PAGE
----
Stage coach driver, Zach Tyler likes his exciting job where he outsmarts robbers and Indians and keeps the stage running regardless of weather, break-downs, and ornery passengers. But passenger Abby Hollister proves to be an unusual challenge. He protects her on the journey to Laramie, but in that town women are as scarce as a bird’s nest in a cuckoo clock, and men go crazy when the beauty arrives seeking a husband.

My own hero husband isn’t a cowboy, but he looks like one when we go Texas Two-Stepping. He wears his tight jeans, fitted shirt, and cowboy boots. And he’s tall, lanky, and laid-back. But he’s not the strong, silent type. He’s the strong, talkative type. And I love him with all my heart. And he rides a Harley.

But, I am certain I shall write many more western stories because I do so love cowboys!

Be sure to visit me at http://www.AnneGreeneAuthor.com.

So what do you like most about cowboys?

 

 

ABOUT ANNE GREENE: My home is in the quaint antiquing town of McKinney, Texas, just a few miles north of Dallas. My dear husband is a retired Colonel, Army Special Forces. My little brown and white Shih Tzu, Lily Valentine, shares my writing space, curled at my feet. I have four beautiful, talented children, and eight grandchildren who keep me running.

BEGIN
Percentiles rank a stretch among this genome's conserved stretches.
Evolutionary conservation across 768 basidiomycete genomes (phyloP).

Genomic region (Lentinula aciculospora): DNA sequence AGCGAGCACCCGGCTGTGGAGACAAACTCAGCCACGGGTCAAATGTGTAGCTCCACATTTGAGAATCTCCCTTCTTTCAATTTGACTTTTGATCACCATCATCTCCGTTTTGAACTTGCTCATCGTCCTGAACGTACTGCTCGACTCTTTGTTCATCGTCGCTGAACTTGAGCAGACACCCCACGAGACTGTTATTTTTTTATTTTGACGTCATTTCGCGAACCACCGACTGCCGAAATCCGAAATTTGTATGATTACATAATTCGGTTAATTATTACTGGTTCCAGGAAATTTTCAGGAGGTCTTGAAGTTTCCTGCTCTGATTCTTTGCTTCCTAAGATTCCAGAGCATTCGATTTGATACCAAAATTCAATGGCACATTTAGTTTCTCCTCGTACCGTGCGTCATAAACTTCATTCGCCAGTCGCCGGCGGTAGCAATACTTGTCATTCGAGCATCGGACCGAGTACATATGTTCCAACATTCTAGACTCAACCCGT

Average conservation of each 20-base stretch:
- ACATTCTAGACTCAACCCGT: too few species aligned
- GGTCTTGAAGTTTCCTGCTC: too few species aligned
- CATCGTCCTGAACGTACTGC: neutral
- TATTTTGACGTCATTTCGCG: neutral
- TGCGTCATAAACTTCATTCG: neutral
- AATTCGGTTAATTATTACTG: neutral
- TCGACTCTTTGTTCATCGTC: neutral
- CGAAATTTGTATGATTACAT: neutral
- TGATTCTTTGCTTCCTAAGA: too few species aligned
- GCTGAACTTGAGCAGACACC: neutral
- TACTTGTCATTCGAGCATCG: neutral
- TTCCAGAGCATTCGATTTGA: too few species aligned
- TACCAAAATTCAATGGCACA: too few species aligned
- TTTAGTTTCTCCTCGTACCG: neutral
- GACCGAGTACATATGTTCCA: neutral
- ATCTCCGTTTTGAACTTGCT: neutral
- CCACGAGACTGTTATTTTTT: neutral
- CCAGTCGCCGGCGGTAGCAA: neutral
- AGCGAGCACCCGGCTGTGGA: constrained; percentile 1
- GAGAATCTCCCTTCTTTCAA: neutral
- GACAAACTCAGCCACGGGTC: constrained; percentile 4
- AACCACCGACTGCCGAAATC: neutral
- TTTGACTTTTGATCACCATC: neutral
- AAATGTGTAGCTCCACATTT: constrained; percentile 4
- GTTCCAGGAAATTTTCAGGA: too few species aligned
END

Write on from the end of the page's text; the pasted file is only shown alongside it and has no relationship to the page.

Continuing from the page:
I’ve traveled in every location of each book I’ve written, and each book is a book of my heart. Besides my first love, writing, I enjoy travel, art, sports, reading, sailing, snorkeling, movies, and way too many other things to mention. Life is good. Jesus said, “I am come that you might have life and that you might have it more abundantly.” Whether writing contemporary or historical, my books celebrate the abundant life Jesus gives.

 

Updated: June 23, 2017 — 11:26 am

A Special Kind of Crazy

 

Please welcome our guest Laura Drake. 

Laura is giving away three eBook copies

of When Things Got Hot in Texas in Kindle or Nook–winner’s choice! So be sure to leave a comment.

(Contest guidelines apply)

 

 

Hey y’all!  For any who don’t know me, I’m Laura Drake, a Contemporary Western Romance author. But I mostly write about a specific kind of cowboy – the crazy ones – bull riders.

I’m a city girl from Detroit, but I married a Bigger-than-life Texan. On my first trip to Texas, he took me my first rodeo and I fell in love! Then I found out bull riding was on TV every Saturday and I was hooked! There’s something about a guy having the courage to get on a one-ton animal that wants to stomp his guts out that gets me. I’ve met a bunch of them, and my faith in the younger generation was bolstered; they’re down home country boys who still say ma’am and sir, and use the manners their mamas taught them. Well, and then there’s always the Wranglers in chaps!